Since the beginning of his business life, Royal John DeLong has been identified with the Unites Hotels Company of America. He is at this writing associated with the Hotel Ten Eyck, Albany, and is considered one of the most competent young hotel officials of that line of enterprise. Gracious, energetic keen of mind and irreproachable in his code of social and commercial morals, Mr. DeLong has an army of staunch friends and holds them by the sincerity of his life. In short, he is one of the really worthy citizens of the State Capital and an ornament to the profession of which he is a virile member.

He was born in Cohoes, New York, January 8, 1890, a son of Maurice C. and Emily G. (Paye) DeLong, his father being affiliated with the textile industry. His education was attained in the public schools, with graduation from high school, when he became associated with the corporation already named, November 1, 1911. He has held no public offices, but during the World War was a member of the United States Army medical Corps, with station at Base Hospital No. 33. He is a Presbyterian in religion and a member of all grades of the order of Free and Accepted Masons, of the American Legion, and the Benevolent and Protective Order of Elks. He also belongs to the Wolfert's Roost Country Club of Albany.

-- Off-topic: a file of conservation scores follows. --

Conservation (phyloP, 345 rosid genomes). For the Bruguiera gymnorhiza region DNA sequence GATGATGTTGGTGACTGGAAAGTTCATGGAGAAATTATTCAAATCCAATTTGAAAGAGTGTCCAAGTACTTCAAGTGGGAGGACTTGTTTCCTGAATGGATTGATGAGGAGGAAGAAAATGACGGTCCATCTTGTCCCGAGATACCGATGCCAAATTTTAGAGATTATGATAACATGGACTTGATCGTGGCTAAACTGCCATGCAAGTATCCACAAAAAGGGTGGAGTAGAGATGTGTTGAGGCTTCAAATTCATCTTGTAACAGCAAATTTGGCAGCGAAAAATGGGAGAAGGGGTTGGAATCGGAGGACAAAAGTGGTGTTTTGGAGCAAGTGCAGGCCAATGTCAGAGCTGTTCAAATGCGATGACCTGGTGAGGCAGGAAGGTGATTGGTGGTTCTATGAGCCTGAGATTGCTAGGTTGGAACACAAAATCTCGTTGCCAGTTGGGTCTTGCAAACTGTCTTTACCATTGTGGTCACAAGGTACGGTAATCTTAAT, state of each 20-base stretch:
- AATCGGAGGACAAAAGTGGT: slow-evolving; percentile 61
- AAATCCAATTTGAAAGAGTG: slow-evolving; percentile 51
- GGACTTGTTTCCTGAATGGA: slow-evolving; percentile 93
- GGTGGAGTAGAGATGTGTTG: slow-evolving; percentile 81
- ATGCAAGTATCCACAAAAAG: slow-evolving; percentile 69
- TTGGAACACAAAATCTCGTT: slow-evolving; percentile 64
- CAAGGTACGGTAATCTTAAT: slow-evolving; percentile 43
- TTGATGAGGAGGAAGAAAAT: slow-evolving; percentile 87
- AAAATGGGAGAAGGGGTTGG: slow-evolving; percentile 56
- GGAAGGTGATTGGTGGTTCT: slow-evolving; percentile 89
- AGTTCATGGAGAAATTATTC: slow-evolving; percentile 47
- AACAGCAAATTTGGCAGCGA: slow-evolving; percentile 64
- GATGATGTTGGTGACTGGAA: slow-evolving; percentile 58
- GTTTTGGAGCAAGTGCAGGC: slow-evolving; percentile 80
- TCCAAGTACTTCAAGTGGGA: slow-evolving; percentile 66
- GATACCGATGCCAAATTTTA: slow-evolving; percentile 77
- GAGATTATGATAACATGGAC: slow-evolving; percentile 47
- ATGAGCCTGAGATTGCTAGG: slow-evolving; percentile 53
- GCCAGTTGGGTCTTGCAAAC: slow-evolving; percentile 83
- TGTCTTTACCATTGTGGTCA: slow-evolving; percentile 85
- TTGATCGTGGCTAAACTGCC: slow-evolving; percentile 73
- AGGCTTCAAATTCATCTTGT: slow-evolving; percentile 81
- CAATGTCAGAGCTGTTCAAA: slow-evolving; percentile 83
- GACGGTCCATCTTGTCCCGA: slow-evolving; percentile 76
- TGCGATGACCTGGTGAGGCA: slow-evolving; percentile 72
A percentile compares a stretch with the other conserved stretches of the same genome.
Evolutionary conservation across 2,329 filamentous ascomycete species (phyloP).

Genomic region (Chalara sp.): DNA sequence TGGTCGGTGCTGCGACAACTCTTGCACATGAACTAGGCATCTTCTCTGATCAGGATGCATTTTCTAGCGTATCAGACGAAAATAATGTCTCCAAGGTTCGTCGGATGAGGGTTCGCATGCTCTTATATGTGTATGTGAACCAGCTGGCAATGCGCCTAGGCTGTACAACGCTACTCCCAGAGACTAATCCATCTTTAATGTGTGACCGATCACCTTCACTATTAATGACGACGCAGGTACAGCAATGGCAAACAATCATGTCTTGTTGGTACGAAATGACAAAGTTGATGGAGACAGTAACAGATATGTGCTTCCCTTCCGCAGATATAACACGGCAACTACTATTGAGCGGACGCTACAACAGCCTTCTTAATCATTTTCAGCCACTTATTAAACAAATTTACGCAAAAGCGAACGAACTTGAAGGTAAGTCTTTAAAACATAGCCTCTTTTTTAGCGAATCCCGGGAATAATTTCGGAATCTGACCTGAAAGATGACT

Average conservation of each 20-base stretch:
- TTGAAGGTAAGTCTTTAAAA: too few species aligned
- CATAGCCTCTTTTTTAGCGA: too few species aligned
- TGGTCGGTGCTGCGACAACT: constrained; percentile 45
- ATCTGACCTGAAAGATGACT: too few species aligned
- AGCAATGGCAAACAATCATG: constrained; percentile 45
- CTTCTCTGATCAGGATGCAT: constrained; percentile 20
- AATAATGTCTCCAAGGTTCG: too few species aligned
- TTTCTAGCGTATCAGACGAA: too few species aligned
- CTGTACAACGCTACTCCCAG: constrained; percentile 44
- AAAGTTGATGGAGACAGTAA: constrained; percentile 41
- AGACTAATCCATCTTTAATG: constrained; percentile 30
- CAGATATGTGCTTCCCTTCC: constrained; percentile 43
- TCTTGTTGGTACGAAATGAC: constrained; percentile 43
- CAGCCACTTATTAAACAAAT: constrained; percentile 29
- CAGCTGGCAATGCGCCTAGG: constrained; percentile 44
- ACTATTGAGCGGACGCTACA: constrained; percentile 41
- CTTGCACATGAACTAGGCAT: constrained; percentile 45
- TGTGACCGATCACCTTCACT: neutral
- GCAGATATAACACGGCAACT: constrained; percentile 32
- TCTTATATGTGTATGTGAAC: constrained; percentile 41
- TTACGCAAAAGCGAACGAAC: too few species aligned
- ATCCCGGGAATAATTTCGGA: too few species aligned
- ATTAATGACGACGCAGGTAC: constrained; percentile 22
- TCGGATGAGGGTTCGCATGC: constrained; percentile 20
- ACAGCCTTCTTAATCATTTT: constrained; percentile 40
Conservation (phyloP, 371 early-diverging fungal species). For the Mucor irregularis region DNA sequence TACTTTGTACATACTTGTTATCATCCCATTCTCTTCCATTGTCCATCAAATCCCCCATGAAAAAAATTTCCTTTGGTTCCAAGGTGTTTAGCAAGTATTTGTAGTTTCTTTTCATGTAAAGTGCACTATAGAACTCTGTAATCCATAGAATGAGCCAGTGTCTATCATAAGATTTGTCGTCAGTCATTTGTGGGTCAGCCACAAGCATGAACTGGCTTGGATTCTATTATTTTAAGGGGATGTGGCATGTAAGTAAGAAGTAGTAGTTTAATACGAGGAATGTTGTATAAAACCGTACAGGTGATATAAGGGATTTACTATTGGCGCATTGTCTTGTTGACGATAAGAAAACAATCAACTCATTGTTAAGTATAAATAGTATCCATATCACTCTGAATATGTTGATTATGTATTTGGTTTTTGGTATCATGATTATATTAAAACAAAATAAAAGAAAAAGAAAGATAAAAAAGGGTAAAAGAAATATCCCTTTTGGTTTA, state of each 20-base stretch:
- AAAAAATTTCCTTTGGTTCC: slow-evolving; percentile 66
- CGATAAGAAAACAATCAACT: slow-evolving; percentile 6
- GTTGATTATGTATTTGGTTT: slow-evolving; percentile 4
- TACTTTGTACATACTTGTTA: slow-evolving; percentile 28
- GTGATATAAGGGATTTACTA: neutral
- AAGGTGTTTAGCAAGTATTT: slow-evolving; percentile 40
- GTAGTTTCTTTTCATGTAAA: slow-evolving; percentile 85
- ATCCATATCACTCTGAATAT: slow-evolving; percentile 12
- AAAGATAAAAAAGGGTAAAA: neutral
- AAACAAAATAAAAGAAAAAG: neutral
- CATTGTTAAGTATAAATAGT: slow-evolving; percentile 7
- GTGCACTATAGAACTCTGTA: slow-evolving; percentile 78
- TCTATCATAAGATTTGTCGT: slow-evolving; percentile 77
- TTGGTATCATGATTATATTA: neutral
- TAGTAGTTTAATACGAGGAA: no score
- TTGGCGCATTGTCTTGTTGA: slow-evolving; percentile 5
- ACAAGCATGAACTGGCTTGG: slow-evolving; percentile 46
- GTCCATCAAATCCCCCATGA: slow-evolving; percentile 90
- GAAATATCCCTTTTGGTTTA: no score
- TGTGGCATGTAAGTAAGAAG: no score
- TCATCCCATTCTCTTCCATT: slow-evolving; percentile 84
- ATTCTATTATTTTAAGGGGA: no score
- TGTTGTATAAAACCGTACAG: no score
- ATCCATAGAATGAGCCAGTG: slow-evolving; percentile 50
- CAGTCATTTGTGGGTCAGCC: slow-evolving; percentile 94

Royal John DeLong married, April 23, 1920, in Rochester, New York, Mary B. Kelly, daughter of James and Mary Kelly.


Among those who are conferring marked benefits upon humanity through prescribing for the correction of visual defects, H. J. Meade, of Jamestown, an optometrist with a widely increasing practice and enviable reputation, is given high rank by his colleagues and clients. Dr. Meade goes beyond the immediate interests of his profession, serving as secretary of one of the leading organizations of optometrists, maintaining also helpful contact with the civic movements of

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Jamestown, where his cooperative spirit is an asset to community endeavor.

Born in Prattsburg, New York, October 27, 1897, H. J. Meade is the son of Louis M. and Clara (Orr) Meade. From the public schools he entered Penn Yan Academy at Penn Yan, from which he was graduated in 1917. He took his professional course in the Rochester School of Optometry, whence he was graduated in the class of 1923, receiving his degree in opthalmiatrics. In the meantime he had been employed by a jewelry house in its department of engraving at Penn Yan, having fitted for that line of work at Bowman's School of Technology at Lancaster, Pennsylvania.